Teachers and stakeholders follow proceedings during the 5th World Teachers' Day at the Kenya School for Government. [Denish Ochieng, Standard]

Kenya Union of Post Primary Education Teachers (Kuppet) has locked horns with the teacher’s employer over terms of tutors serving on contract.

The union has faulted recent remarks by the Teachers Service Commission (TSC) that the teachers presently on contract will serve for another one year before their terms of service are reviewed.

TSC told MPs last week intern teachers will have to wait for another one year before the government confirms them to permanent and pensionable.

TSC Director of Teachers Staffing Antonina Lentoijoni said that the 46,000 teachers will have their terms of employment automatically changed to permanent and pensionable (PNP) after two years of service.

"There are two sets of interns. There are those who started on February 1, and those who began working on September 1. The ones we are talking about sending letters of extension of contract for another one year in December are for those in February," Lentoijoni said.

She spoke when TSC officials appeared before the National Assembly Education Committee chaired by Tinderet MP Julius Melly.

However, Kuppet yesterday said the TSC must honour its earlier commitment and absorb the teachers to permanent and pensionable immediately their first year term ends.

Kuppet Secretary General Akelo Misori said the proposal on teachers currently serving on internship contracts in primary and Junior Secondary Schools (JSS) will demoralise them.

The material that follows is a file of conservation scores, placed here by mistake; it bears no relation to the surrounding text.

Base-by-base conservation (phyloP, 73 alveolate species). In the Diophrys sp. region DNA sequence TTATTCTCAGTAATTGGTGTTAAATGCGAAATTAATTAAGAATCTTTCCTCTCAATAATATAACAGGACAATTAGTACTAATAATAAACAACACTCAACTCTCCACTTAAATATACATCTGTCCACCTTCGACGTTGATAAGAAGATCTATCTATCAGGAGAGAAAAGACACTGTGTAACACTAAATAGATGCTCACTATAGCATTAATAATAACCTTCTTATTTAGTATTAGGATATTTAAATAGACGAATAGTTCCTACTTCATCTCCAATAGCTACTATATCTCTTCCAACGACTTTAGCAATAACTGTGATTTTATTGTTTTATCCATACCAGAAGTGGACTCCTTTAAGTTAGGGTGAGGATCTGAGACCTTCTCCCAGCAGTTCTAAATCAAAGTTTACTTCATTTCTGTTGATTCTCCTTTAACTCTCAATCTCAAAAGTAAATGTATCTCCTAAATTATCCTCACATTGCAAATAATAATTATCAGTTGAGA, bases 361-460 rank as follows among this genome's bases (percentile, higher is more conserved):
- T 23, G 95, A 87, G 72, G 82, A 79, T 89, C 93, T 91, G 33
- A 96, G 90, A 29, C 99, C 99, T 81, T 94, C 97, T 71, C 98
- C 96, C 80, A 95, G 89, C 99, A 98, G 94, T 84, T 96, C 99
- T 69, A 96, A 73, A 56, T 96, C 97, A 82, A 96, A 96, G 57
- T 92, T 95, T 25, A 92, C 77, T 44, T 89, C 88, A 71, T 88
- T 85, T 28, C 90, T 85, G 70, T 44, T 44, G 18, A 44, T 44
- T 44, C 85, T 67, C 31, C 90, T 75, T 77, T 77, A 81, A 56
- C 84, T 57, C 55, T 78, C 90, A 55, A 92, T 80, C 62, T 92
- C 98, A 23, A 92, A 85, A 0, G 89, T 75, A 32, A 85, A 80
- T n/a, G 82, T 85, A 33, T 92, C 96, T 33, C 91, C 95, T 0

"Whereas the teachers employment contract clearly stipulates that they were to serve as interns for only one year, the TSC has not taken the necessary steps to employ them on a permanent basis from January 2024 when their current contract expires," Misori said.

He argued that teachers have exhibited their patriotism to the nation by going out of their way to offer services to learners despite the hard-working environment.

"Service on internship is nothing short of a patriotic act. These teachers who have persevered the challenges of the Competency-Based Curriculum (CBC) transition and learnt valuable lessons from the process should be immediately confirmed to permanent and pensionable so that they can help stabilize their institutions in the new year as JSS gets to the second year of Grade Eight," Misori said.

The union observed that even with the meagre salary they get, the teachers are subjected to taxes and statutory deductions like their counterparts in the service.

"The teachers have persevered in an extremely demoralizing condition of service. They are paid just half of their deserved salary. They enjoy medical insurance and do not contribute to the same pension scheme for teachers. Ironically, they are taxed at the same level as other teachers of their grade, including mandatory housing levy and NSSF contribution," Kuppet Secretary-General said.

Misori noted that the situation is even worse for JSS teachers who have been placed to work under primary school heads.

"In some schools, the JSS teachers have been forced to purchase their own teaching aid including textbooks, pens, writing pads, and chalks since primary schools where they work do not provide these basic necessities in the required quantities," he said.